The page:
And yet, in Eccl. 3:12-13, and 22, we find a curious admonition.  Considering the fact that God is in control and has “made everything beautiful in its time” (3:11), he states that men should “be happy and do good while they live . . . eat and drink, and find satisfaction in all his toil – this is the gift of God . . . there is nothing better for a man than to enjoy his work, because that is his lot.”

This reminds me of what the Apostle Paul said in Philippians 4:12-13: “I know what it is to be in need, and I know what it is to have plenty.  I have learned the secret of being content in any every situation, whether well fed or hungry, whether living in plenty or in want.  I can do everything through him who gives me strength.”  Whatever he had, he was grateful for, knowing full well that His Lord provided it all, both good and bad.  As Job faithfully exclaimed in humble worship of the God who had just taken his family away from him: “Naked I came from my mother’s womb, and naked I will depart.  The Lord gave and the Lord has taken away; may the name of the Lord be praised.” (Job 1:21-22)

I will tell you that being satisfied and perfectly content in a stressful job that wears us down is not always easy.  However, I have personally experienced, for over 30 years working for the Department of the Army as a Soldier and as a civilian employee, true joy, unexplainable peace, and a deep sense of purpose at work, despite all the thorns and thistles that come from various fallen people, places, and things I encounter every single day.

Specifically, what am I satisfied with?  In taking an online survey about the climate at my workplace a few months ago, I saw an in-depth description of what make a job a good one.  There were dozens of questions over a series of screens that asked me to agree or disagree with statements regarding job satisfaction.  My heart was filled with gratitude and praise when I found myself honestly answering “Strongly Agree” with a host of indicators such as: I enjoy my work, my work gets me energized and excited, I care deeply about my work, I feel personally connected to my work, I do my work with passion, and I find my work fulfilling.  It asked me what I get to do at work, to which I responded with a “Great Extent”: try creative or innovative things, spread excitement about work to others, look for ways that I can help others with their work, look for ways to better apply my abilities at work, and try to help my colleagues see their value and importance at work.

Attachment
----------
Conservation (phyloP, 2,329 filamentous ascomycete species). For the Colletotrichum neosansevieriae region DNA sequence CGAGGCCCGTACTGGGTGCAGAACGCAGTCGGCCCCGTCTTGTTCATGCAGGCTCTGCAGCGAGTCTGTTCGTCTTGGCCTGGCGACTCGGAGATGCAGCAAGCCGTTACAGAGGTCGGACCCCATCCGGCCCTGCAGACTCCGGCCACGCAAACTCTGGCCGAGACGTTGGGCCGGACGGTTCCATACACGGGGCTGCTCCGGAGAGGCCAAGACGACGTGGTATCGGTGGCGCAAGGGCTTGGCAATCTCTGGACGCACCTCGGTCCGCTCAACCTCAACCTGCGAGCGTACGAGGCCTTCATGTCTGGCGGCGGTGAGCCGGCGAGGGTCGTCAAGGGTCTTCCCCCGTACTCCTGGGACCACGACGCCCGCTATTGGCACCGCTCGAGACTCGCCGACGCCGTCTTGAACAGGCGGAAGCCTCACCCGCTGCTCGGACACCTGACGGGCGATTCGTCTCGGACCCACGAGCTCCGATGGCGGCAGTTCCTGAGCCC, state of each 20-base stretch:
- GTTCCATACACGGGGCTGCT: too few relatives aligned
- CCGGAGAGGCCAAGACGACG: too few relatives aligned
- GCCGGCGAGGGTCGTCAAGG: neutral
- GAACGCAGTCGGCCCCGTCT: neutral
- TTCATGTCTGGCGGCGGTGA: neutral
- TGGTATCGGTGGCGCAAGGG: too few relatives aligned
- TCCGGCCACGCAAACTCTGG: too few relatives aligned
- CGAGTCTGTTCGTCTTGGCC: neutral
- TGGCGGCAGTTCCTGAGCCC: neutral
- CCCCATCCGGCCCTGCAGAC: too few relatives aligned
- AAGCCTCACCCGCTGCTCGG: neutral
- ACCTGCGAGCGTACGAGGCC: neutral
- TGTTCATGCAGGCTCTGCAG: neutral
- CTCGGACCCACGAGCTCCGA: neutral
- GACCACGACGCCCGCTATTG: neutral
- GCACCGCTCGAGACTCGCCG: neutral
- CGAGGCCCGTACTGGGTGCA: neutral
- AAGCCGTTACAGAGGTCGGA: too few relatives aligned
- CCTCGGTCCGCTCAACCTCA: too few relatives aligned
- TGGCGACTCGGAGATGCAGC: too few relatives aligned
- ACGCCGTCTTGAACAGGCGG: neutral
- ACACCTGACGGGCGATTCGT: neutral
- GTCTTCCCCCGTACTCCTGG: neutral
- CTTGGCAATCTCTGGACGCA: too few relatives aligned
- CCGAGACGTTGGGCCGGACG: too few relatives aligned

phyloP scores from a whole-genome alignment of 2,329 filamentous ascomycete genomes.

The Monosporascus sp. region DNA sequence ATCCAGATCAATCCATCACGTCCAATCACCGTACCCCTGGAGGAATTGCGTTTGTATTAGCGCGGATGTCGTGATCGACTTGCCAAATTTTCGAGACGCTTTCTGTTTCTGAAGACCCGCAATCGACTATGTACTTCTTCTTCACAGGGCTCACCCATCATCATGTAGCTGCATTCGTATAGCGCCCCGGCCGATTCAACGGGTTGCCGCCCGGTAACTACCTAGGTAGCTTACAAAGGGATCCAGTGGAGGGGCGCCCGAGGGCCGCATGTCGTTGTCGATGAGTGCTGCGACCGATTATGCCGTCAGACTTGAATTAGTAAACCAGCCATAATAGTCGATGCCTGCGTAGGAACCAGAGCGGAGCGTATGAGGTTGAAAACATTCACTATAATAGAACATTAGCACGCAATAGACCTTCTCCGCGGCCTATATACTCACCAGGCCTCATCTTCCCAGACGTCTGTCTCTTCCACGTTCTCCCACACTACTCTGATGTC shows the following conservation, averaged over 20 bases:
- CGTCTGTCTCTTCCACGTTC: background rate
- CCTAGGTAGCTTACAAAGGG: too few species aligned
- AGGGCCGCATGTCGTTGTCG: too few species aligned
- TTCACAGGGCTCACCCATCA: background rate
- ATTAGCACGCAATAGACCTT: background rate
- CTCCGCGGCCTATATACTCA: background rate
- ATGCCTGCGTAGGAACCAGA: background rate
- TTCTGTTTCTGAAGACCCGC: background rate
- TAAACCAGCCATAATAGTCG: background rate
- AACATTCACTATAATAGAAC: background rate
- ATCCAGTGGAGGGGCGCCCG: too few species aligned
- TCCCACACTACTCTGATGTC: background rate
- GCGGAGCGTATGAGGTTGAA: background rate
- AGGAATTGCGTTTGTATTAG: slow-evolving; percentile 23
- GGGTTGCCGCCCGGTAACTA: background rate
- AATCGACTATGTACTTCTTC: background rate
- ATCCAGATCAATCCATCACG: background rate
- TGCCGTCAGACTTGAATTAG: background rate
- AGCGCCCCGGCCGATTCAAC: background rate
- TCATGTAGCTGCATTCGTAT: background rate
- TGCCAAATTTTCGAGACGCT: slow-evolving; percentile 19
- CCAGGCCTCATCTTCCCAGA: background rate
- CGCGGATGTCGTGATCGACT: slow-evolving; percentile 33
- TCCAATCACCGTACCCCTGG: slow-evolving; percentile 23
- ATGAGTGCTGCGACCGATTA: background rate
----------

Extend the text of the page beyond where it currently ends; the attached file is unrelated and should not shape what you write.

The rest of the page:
The survey asked about “emotional labor”, which is “managing one’s own emotional state as well as that of persons with whom one is working”.  Once again, I found myself strongly agreeing with several items: my work requires me to guide people through sensitive and/or emotional issues, I am good at getting people to calm down, I help co-workers feel better about themselves, and I attempt to keep the peace by calming clashes between co-workers.  Lastly, I rejoiced when I could say I also strongly agreed with the following: my work is a good fit for my capabilities, I like the amount of challenge and complexity in my work, I like the variety of tasks and responsibilities in my work, my work gives me a good opportunity to apply my talents and strengths, my work helps me develop and grow in a personally meaningful way, and my work is consistent with my core values and beliefs.

As confirmation, I often get to see how God is using me where I work.  Just this past week, I had two conversations, one with a senior Army officer in the morning and another with another civilian employee that afternoon, where I got the opportunity to show genuine concern and compassion which allowed them to open up about what was going on in their lives.  This happened because I have been assigned alongside these individuals and had previously earned the right to be involved in their lives for God’s glory.

I have known for some time, with respect to my current position, that I am uniquely qualified for this job based on my skills, talents, personality, and experiences.  This adds to my understanding of God’s call in my own life, which has taken a lot of twists and turns along the way.  (See blog on my personal career journey: https://regehrlein.wordpress.com/2016/01/06/my-personal-career-journey/.)

Surely, I am not the only one who feels this way.  I have seen family, friends, and co-workers who are also at the right place and time, with the right gifts and talents, and are making a difference for the glory of God in their jobs.  To give just a few examples, I know some amazing school administrators (biblical principals using biblical principles), teachers (from preschool to college level), computer programmers, public affairs specialists, salesmen, engineers, beauticians, mothers, medical laboratory specialists, actors, Soldiers, speech therapists, students, and community volunteers who all to some degree recognize God’s purposes, plans, and presence at work.  And knowing this brings some measure of satisfaction.

So, what about you?  Do you have a sense that God has designed and prepared you to do what you get paid to do?  Are you filled with contentment and the peace that passes all understanding, resting in God’s grace which has led you safe thus far and will ultimately lead you home?